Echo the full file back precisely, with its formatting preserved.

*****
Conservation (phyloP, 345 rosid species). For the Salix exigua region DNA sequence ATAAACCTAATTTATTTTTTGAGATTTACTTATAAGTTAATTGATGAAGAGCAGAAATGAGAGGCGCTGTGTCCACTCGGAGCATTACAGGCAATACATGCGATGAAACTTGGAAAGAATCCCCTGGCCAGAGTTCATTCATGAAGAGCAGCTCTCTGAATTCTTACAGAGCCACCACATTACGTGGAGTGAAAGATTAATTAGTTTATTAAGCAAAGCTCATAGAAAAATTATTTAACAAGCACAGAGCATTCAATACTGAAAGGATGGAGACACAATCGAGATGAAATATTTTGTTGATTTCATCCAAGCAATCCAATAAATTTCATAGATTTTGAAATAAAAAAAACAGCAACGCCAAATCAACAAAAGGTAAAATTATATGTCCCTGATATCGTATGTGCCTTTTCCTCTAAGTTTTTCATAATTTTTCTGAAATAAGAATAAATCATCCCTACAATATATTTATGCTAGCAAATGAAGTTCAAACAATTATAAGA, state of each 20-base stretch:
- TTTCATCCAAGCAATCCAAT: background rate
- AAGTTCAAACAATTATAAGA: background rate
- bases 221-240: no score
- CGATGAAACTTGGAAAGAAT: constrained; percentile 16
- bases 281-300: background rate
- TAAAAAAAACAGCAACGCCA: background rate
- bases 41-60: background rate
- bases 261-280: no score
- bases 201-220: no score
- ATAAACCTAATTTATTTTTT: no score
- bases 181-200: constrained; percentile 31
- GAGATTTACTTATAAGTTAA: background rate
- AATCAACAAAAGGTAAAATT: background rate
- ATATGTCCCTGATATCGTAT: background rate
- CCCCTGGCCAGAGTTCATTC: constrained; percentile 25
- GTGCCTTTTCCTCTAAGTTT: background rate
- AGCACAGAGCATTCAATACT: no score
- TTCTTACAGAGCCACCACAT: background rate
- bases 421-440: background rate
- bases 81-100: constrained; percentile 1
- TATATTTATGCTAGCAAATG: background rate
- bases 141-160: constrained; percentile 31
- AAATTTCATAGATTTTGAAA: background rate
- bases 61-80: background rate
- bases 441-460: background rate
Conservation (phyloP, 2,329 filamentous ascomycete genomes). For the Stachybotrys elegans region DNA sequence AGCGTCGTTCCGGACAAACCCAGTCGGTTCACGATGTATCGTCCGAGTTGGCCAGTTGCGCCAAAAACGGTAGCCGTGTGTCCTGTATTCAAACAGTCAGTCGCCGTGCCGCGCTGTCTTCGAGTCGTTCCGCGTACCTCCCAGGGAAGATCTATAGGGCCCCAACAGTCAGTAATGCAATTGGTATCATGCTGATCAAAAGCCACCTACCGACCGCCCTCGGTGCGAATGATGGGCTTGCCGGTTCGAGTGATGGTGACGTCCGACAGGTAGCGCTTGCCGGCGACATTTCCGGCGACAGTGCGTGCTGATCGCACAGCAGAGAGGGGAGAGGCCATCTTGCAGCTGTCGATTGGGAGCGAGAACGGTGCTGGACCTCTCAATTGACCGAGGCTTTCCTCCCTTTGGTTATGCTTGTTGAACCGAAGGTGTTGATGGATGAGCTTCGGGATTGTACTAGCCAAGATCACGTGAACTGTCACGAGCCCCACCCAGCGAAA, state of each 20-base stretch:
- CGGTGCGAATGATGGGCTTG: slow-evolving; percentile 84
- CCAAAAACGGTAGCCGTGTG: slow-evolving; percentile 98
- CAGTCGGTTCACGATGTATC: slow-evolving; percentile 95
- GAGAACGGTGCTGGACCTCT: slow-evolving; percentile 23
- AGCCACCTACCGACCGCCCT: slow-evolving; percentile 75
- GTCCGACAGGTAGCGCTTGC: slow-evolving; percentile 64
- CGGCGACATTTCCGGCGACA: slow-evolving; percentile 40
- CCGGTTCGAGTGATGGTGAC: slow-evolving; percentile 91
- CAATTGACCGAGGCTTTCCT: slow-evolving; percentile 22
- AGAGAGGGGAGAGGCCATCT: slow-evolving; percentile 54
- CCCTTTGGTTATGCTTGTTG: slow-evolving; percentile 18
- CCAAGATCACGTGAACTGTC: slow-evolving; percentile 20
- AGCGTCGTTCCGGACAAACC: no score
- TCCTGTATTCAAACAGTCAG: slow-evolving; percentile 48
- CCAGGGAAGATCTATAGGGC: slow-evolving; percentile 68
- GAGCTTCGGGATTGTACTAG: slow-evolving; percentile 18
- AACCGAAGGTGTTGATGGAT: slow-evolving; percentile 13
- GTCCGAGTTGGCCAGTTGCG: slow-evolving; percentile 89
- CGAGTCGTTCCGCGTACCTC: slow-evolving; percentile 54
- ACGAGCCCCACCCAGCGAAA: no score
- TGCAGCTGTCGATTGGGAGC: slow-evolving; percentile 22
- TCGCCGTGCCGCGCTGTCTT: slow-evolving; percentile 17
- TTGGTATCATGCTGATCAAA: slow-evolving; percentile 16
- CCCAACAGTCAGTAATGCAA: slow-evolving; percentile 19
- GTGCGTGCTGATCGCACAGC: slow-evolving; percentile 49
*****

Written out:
Conservation (phyloP, 345 rosid species). For the Salix exigua region DNA sequence ATAAACCTAATTTATTTTTTGAGATTTACTTATAAGTTAATTGATGAAGAGCAGAAATGAGAGGCGCTGTGTCCACTCGGAGCATTACAGGCAATACATGCGATGAAACTTGGAAAGAATCCCCTGGCCAGAGTTCATTCATGAAGAGCAGCTCTCTGAATTCTTACAGAGCCACCACATTACGTGGAGTGAAAGATTAATTAGTTTATTAAGCAAAGCTCATAGAAAAATTATTTAACAAGCACAGAGCATTCAATACTGAAAGGATGGAGACACAATCGAGATGAAATATTTTGTTGATTTCATCCAAGCAATCCAATAAATTTCATAGATTTTGAAATAAAAAAAACAGCAACGCCAAATCAACAAAAGGTAAAATTATATGTCCCTGATATCGTATGTGCCTTTTCCTCTAAGTTTTTCATAATTTTTCTGAAATAAGAATAAATCATCCCTACAATATATTTATGCTAGCAAATGAAGTTCAAACAATTATAAGA, state of each 20-base stretch:
- TTTCATCCAAGCAATCCAAT: background rate
- AAGTTCAAACAATTATAAGA: background rate
- bases 221-240: no score
- CGATGAAACTTGGAAAGAAT: constrained; percentile 16
- bases 281-300: background rate
- TAAAAAAAACAGCAACGCCA: background rate
- bases 41-60: background rate
- bases 261-280: no score
- bases 201-220: no score
- ATAAACCTAATTTATTTTTT: no score
- bases 181-200: constrained; percentile 31
- GAGATTTACTTATAAGTTAA: background rate
- AATCAACAAAAGGTAAAATT: background rate
- ATATGTCCCTGATATCGTAT: background rate
- CCCCTGGCCAGAGTTCATTC: constrained; percentile 25
- GTGCCTTTTCCTCTAAGTTT: background rate
- AGCACAGAGCATTCAATACT: no score
- TTCTTACAGAGCCACCACAT: background rate
- bases 421-440: background rate
- bases 81-100: constrained; percentile 1
- TATATTTATGCTAGCAAATG: background rate
- bases 141-160: constrained; percentile 31
- AAATTTCATAGATTTTGAAA: background rate
- bases 61-80: background rate
- bases 441-460: background rate
Conservation (phyloP, 2,329 filamentous ascomycete genomes). For the Stachybotrys elegans region DNA sequence AGCGTCGTTCCGGACAAACCCAGTCGGTTCACGATGTATCGTCCGAGTTGGCCAGTTGCGCCAAAAACGGTAGCCGTGTGTCCTGTATTCAAACAGTCAGTCGCCGTGCCGCGCTGTCTTCGAGTCGTTCCGCGTACCTCCCAGGGAAGATCTATAGGGCCCCAACAGTCAGTAATGCAATTGGTATCATGCTGATCAAAAGCCACCTACCGACCGCCCTCGGTGCGAATGATGGGCTTGCCGGTTCGAGTGATGGTGACGTCCGACAGGTAGCGCTTGCCGGCGACATTTCCGGCGACAGTGCGTGCTGATCGCACAGCAGAGAGGGGAGAGGCCATCTTGCAGCTGTCGATTGGGAGCGAGAACGGTGCTGGACCTCTCAATTGACCGAGGCTTTCCTCCCTTTGGTTATGCTTGTTGAACCGAAGGTGTTGATGGATGAGCTTCGGGATTGTACTAGCCAAGATCACGTGAACTGTCACGAGCCCCACCCAGCGAAA, state of each 20-base stretch:
- CGGTGCGAATGATGGGCTTG: slow-evolving; percentile 84
- CCAAAAACGGTAGCCGTGTG: slow-evolving; percentile 98
- CAGTCGGTTCACGATGTATC: slow-evolving; percentile 95
- GAGAACGGTGCTGGACCTCT: slow-evolving; percentile 23
- AGCCACCTACCGACCGCCCT: slow-evolving; percentile 75
- GTCCGACAGGTAGCGCTTGC: slow-evolving; percentile 64
- CGGCGACATTTCCGGCGACA: slow-evolving; percentile 40
- CCGGTTCGAGTGATGGTGAC: slow-evolving; percentile 91
- CAATTGACCGAGGCTTTCCT: slow-evolving; percentile 22
- AGAGAGGGGAGAGGCCATCT: slow-evolving; percentile 54
- CCCTTTGGTTATGCTTGTTG: slow-evolving; percentile 18
- CCAAGATCACGTGAACTGTC: slow-evolving; percentile 20
- AGCGTCGTTCCGGACAAACC: no score
- TCCTGTATTCAAACAGTCAG: slow-evolving; percentile 48
- CCAGGGAAGATCTATAGGGC: slow-evolving; percentile 68
- GAGCTTCGGGATTGTACTAG: slow-evolving; percentile 18
- AACCGAAGGTGTTGATGGAT: slow-evolving; percentile 13
- GTCCGAGTTGGCCAGTTGCG: slow-evolving; percentile 89
- CGAGTCGTTCCGCGTACCTC: slow-evolving; percentile 54
- ACGAGCCCCACCCAGCGAAA: no score
- TGCAGCTGTCGATTGGGAGC: slow-evolving; percentile 22
- TCGCCGTGCCGCGCTGTCTT: slow-evolving; percentile 17
- TTGGTATCATGCTGATCAAA: slow-evolving; percentile 16
- CCCAACAGTCAGTAATGCAA: slow-evolving; percentile 19
- GTGCGTGCTGATCGCACAGC: slow-evolving; percentile 49